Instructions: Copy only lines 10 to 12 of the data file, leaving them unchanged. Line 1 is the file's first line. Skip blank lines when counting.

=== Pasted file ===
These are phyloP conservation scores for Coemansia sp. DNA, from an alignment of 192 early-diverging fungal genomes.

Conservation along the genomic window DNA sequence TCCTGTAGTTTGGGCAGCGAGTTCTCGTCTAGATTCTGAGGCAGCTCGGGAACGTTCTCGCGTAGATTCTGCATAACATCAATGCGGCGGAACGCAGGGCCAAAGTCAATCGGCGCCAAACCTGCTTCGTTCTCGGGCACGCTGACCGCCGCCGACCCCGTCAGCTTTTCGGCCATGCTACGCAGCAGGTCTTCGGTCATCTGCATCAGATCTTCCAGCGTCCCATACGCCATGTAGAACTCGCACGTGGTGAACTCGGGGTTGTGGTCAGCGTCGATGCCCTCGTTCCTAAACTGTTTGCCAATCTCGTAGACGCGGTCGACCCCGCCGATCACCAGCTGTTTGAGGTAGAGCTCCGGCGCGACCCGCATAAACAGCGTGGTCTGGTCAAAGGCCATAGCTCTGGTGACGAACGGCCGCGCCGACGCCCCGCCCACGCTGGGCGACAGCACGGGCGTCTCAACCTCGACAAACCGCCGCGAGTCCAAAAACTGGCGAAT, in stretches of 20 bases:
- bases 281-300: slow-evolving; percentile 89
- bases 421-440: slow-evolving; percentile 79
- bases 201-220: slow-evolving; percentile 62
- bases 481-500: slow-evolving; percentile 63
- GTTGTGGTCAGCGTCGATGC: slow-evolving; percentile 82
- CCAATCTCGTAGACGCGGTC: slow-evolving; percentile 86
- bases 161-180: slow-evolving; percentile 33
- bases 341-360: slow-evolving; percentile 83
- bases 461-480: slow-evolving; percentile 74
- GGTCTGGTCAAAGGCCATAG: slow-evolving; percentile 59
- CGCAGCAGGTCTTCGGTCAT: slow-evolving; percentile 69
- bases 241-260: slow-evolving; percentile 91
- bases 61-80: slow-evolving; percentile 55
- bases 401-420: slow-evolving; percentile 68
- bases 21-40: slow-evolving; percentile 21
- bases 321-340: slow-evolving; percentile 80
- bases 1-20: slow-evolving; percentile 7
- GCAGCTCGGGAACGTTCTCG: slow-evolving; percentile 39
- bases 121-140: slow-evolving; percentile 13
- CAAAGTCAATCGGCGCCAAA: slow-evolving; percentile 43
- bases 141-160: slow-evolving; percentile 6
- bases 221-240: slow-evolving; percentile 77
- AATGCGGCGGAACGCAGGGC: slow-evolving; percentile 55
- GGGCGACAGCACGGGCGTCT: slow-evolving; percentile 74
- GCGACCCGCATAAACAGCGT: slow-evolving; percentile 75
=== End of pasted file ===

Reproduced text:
- bases 341-360: slow-evolving; percentile 83
- bases 461-480: slow-evolving; percentile 74
- GGTCTGGTCAAAGGCCATAG: slow-evolving; percentile 59